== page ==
Academic Year 2022/2023 - Teacher: CHIARA MILITELLO

Expected Learning Outcomes

This course explores the history of aesthetic to the present day. The course is designed to provide students with an introduction to the discipline of aesthetics and philosophy of art, with particular reference to the historical development of the subject and its relation to the arts, literature, music, cinema and photography. At the end of the course, students are expected to demonstrate an understanding of basic concepts and methods of aesthetics and philosophy of art. Students will gain an understanding of the nature of beauty, art, and philosophy; they will also be introduced to the central questions of aesthetics.

Course Structure

The teaching will be carried out through lectures, a method that will ensure the transmission of contents and methods. In order to achieve the objectives relating to learning and communication skills, questions for clarification and deepening by the students will be encouraged during the lessons.

Required Prerequisites

No prior knowledge is required.

Attendance of Lessons

Class attendance is strongly recommended, because the exposition of philosophical theories by the professor greatly facilitates the acquisition of the contents by the students.

Detailed Course Content

The aesthetic experience. Aesthetic evaluation. The relationships between aesthetics and literary and artistic criticism. Physical beauty and divine beauty. Harmonious beauty and Dionysian beauty. Monstrosity. The harmony of the heavenly spheres. The “je ne sais quoi.” Beauty as artifice, joke, quotation in the twentieth century. Beauty in the history of art and aesthetics.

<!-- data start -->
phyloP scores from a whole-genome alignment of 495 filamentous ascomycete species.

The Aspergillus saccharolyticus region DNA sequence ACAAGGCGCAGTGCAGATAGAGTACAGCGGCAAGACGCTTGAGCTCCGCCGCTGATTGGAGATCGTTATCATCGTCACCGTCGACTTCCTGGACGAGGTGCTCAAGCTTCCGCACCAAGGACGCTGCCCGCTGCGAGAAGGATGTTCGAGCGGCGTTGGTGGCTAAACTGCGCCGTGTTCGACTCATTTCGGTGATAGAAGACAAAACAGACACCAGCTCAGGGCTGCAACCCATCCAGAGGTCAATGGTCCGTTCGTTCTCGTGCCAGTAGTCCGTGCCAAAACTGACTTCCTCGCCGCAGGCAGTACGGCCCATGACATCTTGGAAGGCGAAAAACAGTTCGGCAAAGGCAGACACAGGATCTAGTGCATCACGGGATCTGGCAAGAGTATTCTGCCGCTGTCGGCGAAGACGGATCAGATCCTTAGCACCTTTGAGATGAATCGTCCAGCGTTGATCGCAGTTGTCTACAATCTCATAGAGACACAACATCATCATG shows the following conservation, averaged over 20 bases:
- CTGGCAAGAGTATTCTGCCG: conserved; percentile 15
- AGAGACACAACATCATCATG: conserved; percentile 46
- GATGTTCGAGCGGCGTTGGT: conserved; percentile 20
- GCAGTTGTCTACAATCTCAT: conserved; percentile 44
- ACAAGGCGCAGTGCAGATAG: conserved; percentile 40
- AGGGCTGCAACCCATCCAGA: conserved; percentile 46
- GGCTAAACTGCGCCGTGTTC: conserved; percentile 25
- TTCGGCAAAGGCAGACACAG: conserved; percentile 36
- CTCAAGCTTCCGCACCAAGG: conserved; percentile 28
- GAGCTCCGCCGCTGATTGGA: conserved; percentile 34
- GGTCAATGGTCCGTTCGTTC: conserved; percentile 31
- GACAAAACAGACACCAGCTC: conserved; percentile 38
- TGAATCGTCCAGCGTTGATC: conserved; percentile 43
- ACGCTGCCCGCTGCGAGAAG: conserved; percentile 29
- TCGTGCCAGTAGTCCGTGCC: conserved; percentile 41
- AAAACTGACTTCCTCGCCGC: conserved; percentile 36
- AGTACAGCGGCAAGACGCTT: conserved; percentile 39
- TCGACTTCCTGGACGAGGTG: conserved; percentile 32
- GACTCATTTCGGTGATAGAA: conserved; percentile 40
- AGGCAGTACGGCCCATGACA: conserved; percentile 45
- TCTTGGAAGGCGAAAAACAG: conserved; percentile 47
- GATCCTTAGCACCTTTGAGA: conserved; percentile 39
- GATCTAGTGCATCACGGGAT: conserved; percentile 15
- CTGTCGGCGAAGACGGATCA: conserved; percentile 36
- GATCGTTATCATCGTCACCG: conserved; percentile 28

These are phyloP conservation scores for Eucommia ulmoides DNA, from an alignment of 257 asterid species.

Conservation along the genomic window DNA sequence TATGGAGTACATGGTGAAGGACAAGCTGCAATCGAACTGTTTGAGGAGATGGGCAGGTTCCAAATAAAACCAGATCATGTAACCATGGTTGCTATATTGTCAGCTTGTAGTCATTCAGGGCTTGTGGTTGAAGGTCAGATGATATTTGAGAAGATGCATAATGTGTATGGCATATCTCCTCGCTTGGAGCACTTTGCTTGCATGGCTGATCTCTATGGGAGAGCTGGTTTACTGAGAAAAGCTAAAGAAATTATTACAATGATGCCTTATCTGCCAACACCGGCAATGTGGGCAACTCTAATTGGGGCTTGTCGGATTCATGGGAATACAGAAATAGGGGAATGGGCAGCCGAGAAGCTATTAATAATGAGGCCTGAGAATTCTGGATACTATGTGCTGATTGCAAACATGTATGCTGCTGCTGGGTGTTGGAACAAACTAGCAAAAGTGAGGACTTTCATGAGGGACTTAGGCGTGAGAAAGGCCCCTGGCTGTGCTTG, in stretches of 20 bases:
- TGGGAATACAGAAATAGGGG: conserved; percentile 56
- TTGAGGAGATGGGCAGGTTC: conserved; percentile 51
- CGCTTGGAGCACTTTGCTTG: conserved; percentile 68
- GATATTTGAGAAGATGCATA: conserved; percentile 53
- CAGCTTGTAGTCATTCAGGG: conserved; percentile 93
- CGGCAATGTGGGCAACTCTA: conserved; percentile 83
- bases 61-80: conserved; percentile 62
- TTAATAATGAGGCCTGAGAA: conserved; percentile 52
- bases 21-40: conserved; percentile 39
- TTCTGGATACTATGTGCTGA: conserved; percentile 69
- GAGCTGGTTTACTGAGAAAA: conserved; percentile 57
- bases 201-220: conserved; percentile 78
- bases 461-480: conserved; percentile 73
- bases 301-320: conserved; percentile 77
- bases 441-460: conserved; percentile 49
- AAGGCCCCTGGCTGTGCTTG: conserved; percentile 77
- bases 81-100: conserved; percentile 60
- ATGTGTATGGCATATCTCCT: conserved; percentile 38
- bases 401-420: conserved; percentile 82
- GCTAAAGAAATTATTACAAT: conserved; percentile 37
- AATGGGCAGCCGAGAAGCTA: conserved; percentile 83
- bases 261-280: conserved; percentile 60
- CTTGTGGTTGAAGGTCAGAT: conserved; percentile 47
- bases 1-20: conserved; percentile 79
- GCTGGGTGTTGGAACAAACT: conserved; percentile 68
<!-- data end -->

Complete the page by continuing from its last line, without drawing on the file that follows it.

Textbook Information

1. Paolo D’Angelo, Estetica, Laterza 2011, ISBN 9788842096061, 244 pp.
2. Umberto Eco, History of Beauty, Rizzoli 2010, ISBN 0847835308, 444 pp.

Paolo D’AngeloEsteticaLaterza20119788842096061
Umberto EcoStoria della bellezzaBompiani20189788845298318

Course Planning

 SubjectsText References
1The definition of aesthetics1 (chapter 1)
2Aesthetic predicates1 (chapter 2)
3Aesthetic evaluation1 (chapter 3)
4The aesthetic experience1 (chapter 4)
5The origin of art1 (chapter 5)
6Subjectivity, objectivity, intersubjectivity of aesthetic judgment1 (chapter 6)
7Aesthetics as a theory of beauty and its modern overcoming1 (chapter 7)
8Ontology of art1 (chapter 8)
9The classification of the arts1 (chapter 9)
10Autonomy and heteronomy of art1 (chapter 10)
11The future of art1 (chapter 11)
12Art history2 (introduction)
13The aesthetic ideal in ancient Greece2 (chapter 1)
14Beauty as proportion and harmony2 (chapter 3)
15Apollonian and Dionysiac2 (chapter 2)
16The beauty of monsters2 (chapter 5)
17Light and Colour in the Middle Ages2 (chapter 4)
18From the pastourelle to the donna angelicata2 (chapter 6)
19Magic beauty between the fifteenth and the sixteenth centuries2 (chapter 7)
20Ladies and heroes2 (chapter 8)
21From grace to disquieting beauty2 (chapter 9)
22Reason and beauty2 (chapter 10)
23The sublime2 (chapter 11)
24Romantic beauty2 (chapter 12)
25The religion of beauty2 (chapter 13)
26The new object2 (chapter 14)
27The beauty of machines2 (chapter 15)
28From abstract forms to the depths of material2 (chapter 16)
29The beauty of the media2 (chapter 17)

Learning Assessment

Learning Assessment Procedures

Oral examination, assessed on the basis of the following elements: relevance of the answers to the questions asked (necessary to pass the exam); content quality, ability to connect the various parts of the course, proper philosophical language, overall expressive skills (all these elements contribute to the final evaluation, provided that the answers are relevant).

Examples of frequently asked questions and / or exercises

In what sense is the aesthetic experience always an experience of choice?
In what sense is art autonomous?
Why is beauty not a timeless value?
Why has beauty often been quotation in the twentieth century?